were performed, neutralizing IFN-α Ab (R&D Systems) and/or IFN-β Ab
(R&D Systems) or VV B18R (eBiosciences) (20) were added when the cul-
ture medium was replaced. As controls, 10 μg/ml poly(I:C) were added into
Huh-7 cultures without transfection or Huh-7 cells were transfected with
10 μg pcDNA3.1 plasmid DNA.
Western blot analysis. Cell lysates of 50 μg (for the detection of β5i) or
80 μg (for the detection of β1i, β2i, and α4) were separated on 15% SDS-
polyacrylamide gels (54). Immunoblots were probed with human β1i, β5i,
β2i, or α4 proteasome subunit–specific polyclonal rabbit antisera (kindly
provided by M. Groettrup, University of Konstanz, Konstanz, Germany) or
β-tubulin monoclonal Ab (CRP Inc.), and signals were detected with HRP-
conjugated anti-rabbit IgG (Jackson ImmunoResearch Laboratories Inc.)
or anti-mouse IgG (Seramun Diagnostica GmbH) and chemiluminescence
reagent (54). The density of the Western blot bands was quantified using a
GS-800 Calibrated Densitometer (Bio-Rad).
Proteasome purification. 20S proteasomes were isolated from Huh-7
hepatoma cells that had been treated either with 3 ng/ml IFN-α–con1 or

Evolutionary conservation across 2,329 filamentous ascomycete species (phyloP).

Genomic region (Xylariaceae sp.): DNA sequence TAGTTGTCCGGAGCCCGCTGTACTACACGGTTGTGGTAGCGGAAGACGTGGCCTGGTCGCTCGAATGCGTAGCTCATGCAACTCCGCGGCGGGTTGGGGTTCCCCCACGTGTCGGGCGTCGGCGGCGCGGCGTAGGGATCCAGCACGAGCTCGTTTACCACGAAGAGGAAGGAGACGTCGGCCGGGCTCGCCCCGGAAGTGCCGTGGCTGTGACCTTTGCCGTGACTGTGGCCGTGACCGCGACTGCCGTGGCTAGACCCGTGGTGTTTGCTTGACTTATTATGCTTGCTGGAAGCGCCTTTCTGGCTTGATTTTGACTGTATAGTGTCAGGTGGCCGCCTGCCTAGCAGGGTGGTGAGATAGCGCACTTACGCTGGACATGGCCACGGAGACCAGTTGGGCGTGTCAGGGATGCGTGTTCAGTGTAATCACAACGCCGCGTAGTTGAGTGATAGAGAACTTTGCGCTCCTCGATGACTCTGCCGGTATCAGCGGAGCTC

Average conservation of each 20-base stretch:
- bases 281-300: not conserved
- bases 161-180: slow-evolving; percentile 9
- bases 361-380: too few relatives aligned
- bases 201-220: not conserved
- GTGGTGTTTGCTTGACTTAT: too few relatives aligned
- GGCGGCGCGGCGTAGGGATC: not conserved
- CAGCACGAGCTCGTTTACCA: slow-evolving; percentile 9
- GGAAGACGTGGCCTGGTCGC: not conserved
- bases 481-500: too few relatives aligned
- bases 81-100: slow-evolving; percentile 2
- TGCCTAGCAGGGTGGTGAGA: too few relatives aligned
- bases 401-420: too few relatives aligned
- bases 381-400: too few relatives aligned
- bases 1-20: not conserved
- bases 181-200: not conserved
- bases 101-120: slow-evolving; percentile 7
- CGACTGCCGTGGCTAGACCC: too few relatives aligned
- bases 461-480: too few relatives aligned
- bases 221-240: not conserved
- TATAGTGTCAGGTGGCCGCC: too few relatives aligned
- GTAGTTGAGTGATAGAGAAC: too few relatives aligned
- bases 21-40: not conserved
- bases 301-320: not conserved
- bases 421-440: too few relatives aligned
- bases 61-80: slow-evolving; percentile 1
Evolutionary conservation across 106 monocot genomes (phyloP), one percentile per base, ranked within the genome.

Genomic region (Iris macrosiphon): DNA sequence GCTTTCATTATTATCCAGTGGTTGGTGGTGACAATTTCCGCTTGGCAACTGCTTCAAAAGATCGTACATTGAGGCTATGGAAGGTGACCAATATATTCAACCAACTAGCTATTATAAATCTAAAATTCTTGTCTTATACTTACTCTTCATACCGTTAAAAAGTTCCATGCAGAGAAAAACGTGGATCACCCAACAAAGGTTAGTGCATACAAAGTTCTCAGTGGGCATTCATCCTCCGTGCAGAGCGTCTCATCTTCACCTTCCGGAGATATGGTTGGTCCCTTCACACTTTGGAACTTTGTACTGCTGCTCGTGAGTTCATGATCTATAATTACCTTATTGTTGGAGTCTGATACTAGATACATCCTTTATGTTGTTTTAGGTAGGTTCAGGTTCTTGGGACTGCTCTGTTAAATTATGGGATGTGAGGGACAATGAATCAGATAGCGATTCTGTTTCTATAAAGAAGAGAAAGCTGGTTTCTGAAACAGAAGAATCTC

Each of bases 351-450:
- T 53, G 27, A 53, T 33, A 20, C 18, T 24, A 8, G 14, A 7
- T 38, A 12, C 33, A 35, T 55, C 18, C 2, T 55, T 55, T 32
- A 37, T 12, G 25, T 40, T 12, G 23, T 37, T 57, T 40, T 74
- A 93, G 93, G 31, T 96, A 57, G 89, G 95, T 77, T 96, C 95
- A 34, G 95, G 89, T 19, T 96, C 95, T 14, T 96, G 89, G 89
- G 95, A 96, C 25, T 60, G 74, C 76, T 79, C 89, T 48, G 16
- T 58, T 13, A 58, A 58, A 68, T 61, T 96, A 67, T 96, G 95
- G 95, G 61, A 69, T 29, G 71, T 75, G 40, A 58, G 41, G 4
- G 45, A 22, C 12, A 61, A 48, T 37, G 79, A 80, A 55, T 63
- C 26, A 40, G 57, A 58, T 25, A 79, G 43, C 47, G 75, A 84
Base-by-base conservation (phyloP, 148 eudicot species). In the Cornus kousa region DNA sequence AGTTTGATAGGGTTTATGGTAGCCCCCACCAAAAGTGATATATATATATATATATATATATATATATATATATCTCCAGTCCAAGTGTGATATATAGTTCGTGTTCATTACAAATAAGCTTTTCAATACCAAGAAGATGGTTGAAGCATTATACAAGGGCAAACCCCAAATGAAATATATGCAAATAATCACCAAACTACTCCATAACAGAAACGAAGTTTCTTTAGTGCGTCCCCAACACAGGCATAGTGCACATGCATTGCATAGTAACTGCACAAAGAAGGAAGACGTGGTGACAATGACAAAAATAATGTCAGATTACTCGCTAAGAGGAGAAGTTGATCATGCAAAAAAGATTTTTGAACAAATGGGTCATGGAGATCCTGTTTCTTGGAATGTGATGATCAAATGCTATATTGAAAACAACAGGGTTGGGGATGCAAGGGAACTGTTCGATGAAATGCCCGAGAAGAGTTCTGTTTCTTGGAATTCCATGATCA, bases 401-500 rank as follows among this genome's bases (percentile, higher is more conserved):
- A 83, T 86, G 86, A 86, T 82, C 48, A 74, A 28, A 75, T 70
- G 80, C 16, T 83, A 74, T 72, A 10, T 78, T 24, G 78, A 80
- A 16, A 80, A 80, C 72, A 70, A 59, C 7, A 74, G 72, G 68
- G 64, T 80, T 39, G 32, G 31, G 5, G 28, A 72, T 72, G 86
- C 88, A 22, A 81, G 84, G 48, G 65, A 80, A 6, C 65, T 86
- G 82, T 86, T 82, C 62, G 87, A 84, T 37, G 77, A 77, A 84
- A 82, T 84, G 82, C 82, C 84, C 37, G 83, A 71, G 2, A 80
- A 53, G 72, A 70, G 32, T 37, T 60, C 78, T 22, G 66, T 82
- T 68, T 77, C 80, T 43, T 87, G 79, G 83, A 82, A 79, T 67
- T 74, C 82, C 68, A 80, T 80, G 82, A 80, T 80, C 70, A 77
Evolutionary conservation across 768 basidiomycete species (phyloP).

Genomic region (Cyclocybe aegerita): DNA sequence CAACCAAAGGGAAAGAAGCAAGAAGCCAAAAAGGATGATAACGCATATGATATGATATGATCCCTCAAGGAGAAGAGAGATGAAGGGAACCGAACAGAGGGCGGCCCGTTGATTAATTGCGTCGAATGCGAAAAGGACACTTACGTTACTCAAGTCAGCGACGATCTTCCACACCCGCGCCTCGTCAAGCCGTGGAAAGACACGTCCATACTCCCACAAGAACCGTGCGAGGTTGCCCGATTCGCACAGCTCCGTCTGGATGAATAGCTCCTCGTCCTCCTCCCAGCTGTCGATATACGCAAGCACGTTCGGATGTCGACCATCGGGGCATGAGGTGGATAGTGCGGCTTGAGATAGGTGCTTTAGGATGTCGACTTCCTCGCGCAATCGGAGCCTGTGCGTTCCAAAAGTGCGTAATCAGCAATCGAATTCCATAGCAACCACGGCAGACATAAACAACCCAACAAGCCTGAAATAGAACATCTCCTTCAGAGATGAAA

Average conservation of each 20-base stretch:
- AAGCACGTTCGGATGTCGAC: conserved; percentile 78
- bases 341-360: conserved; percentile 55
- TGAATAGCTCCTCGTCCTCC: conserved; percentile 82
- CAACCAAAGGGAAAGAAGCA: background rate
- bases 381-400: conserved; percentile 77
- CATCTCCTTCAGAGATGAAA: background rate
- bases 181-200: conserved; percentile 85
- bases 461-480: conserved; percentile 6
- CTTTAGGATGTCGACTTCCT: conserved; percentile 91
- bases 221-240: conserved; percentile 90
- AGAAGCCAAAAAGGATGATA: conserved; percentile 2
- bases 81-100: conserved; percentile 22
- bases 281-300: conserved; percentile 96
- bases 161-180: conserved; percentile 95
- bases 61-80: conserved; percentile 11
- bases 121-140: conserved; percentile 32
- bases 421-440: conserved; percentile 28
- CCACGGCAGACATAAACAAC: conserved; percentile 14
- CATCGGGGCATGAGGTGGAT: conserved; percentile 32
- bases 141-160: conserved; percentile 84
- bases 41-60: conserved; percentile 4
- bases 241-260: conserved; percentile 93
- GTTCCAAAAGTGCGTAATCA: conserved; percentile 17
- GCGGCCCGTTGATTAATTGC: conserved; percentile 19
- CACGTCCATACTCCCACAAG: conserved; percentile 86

with 10 ng/ml IFN-γ for 36 hours or, as a control, had been left untreated.
Frozen cells were homogenized in lysis buffer containing 10 mM HEPES,
pH 7.2; 80 mM KAc; 5 mM MgAc2; and 0,1% Triton X-100. Lysates were
applied onto DEAE Sephacel (Amersham Biosciences) and washed with 80
mM KAc until no protein was detected by Ponceau staining. Proteasomes
were eluted with 500 mM KAc buffer (10 mM HEPES, pH 7.2; 500 mM
KAc; and 5 mM MgAc2) and concentrated by ammonium sulphate precipi-
tation. Protein fractions were separated by ultra centrifugation on sucrose
gradients (10%–40%) and ultracentrifuged at 200,000 g for 16 hours using
a Beckman Coulter SW 40 rotor. Fractions containing proteasomes were
pooled, applied to a Mono Q column (Pharmacia FPLC),?and eluted with a